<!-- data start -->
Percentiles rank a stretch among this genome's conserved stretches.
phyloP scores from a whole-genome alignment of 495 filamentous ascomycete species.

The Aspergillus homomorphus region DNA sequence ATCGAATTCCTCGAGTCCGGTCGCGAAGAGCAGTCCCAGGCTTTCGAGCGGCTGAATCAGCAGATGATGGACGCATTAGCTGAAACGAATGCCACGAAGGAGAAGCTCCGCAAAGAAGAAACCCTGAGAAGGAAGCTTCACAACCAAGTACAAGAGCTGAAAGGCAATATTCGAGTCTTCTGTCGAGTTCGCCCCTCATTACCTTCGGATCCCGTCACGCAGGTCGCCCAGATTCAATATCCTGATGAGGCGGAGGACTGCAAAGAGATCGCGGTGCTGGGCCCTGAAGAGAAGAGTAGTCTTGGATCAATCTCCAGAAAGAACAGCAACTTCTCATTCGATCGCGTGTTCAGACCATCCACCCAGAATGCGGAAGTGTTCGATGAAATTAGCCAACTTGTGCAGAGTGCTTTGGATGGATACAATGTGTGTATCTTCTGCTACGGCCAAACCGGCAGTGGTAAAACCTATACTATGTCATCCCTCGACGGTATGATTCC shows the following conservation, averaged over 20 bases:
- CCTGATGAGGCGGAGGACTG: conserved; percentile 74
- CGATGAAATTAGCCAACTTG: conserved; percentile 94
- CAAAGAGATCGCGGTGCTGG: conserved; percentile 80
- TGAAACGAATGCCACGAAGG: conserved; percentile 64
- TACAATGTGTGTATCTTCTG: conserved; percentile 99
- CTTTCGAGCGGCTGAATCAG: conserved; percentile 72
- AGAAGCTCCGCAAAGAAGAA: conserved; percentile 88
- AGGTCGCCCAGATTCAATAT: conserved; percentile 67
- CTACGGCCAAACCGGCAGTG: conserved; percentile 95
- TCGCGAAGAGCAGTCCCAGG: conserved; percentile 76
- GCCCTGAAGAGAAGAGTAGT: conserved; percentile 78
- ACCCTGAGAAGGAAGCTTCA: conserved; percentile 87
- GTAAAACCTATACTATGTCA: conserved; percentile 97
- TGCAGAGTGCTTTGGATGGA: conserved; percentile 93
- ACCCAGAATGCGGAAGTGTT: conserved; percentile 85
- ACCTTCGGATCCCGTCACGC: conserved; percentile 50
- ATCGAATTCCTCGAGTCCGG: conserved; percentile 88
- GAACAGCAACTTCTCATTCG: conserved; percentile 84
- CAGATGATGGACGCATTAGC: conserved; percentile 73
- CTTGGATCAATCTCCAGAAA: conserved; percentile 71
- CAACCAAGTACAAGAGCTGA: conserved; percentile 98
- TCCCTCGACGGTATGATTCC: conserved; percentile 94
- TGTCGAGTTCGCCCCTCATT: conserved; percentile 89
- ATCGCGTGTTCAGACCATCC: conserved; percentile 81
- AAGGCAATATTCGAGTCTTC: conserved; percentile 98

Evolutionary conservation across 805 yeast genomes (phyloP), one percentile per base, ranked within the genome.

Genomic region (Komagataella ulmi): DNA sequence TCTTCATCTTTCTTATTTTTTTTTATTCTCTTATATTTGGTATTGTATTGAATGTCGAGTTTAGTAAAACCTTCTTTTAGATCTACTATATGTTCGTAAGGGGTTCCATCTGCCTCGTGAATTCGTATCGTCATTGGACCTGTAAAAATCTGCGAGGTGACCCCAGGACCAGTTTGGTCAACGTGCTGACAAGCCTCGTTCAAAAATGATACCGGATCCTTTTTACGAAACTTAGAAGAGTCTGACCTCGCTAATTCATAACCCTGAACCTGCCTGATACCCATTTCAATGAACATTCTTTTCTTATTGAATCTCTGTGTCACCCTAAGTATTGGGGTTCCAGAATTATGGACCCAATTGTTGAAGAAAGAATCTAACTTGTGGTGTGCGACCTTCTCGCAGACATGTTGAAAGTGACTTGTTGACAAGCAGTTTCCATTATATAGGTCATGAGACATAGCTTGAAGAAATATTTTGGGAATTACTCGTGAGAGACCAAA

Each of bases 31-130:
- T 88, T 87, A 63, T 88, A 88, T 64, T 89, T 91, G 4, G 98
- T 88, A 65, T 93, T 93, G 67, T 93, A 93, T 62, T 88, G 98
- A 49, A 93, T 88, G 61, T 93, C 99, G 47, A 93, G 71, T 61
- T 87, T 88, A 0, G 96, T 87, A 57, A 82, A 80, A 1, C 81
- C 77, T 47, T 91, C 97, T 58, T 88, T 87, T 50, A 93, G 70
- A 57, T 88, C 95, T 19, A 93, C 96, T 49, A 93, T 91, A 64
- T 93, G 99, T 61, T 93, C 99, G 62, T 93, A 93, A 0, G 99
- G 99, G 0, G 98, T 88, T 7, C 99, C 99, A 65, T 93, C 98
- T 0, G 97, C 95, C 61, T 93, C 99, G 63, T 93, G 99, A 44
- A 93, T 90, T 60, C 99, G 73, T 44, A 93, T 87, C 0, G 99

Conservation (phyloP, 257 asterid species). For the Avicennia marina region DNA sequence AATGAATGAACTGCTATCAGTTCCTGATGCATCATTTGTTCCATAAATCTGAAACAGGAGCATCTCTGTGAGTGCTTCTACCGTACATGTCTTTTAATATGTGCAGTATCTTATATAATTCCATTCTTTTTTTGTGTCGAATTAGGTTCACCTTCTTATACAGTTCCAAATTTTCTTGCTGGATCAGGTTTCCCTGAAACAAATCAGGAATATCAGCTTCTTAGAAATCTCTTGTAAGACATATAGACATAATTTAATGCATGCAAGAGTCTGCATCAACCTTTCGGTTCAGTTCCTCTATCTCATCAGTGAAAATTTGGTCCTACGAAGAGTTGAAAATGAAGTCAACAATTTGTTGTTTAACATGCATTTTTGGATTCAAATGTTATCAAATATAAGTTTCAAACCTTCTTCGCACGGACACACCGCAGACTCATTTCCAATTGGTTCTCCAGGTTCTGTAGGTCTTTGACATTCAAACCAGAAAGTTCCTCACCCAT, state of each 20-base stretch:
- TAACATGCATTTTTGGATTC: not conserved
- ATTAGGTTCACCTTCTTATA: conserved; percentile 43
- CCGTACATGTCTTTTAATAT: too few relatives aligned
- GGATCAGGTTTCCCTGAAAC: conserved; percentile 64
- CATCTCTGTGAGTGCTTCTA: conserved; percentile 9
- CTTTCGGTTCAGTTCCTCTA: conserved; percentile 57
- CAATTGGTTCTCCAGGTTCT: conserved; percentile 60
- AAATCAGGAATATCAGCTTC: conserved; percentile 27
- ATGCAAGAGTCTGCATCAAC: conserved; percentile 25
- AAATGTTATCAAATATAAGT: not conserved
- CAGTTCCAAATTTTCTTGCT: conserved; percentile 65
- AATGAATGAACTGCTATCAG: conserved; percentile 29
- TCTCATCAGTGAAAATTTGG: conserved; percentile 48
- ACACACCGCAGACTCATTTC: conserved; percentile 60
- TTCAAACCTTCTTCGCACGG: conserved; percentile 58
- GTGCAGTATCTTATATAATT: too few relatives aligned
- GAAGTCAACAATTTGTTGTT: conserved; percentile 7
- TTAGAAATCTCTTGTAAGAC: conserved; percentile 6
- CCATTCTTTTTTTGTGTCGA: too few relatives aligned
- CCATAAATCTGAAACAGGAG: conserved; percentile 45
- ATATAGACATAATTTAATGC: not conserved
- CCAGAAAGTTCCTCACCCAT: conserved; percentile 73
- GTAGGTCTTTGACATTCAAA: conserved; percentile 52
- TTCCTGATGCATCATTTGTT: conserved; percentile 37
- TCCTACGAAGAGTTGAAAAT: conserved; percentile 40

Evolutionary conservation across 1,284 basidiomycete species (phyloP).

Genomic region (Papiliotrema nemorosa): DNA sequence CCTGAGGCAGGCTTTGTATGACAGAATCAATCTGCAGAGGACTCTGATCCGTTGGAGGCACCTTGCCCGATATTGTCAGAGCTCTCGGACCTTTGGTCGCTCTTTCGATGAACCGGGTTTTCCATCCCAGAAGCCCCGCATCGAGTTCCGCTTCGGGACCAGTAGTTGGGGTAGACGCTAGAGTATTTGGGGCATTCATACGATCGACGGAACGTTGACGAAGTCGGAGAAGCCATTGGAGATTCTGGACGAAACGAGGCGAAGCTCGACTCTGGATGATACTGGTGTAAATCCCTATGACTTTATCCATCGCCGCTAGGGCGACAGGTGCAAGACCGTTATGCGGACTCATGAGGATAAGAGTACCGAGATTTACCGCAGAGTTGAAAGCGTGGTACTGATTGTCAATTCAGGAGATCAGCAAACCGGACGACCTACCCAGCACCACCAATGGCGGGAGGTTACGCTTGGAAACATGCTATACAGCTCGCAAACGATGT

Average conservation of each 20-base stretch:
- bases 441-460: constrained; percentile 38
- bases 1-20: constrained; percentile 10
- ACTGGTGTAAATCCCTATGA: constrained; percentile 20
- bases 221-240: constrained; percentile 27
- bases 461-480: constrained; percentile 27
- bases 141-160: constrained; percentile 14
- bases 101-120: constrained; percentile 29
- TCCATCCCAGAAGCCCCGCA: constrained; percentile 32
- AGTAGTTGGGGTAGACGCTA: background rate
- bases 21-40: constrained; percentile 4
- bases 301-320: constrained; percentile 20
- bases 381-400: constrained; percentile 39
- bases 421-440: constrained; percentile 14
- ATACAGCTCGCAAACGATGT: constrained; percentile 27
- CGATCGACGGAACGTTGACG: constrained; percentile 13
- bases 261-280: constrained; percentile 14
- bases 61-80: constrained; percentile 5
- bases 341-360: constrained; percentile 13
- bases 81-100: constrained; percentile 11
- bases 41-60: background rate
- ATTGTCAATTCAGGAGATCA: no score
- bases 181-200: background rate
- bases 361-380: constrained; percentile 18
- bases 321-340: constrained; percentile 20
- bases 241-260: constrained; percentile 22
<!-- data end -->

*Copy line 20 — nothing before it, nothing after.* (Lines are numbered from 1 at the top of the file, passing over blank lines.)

- ATCGAATTCCTCGAGTCCGG: conserved; percentile 88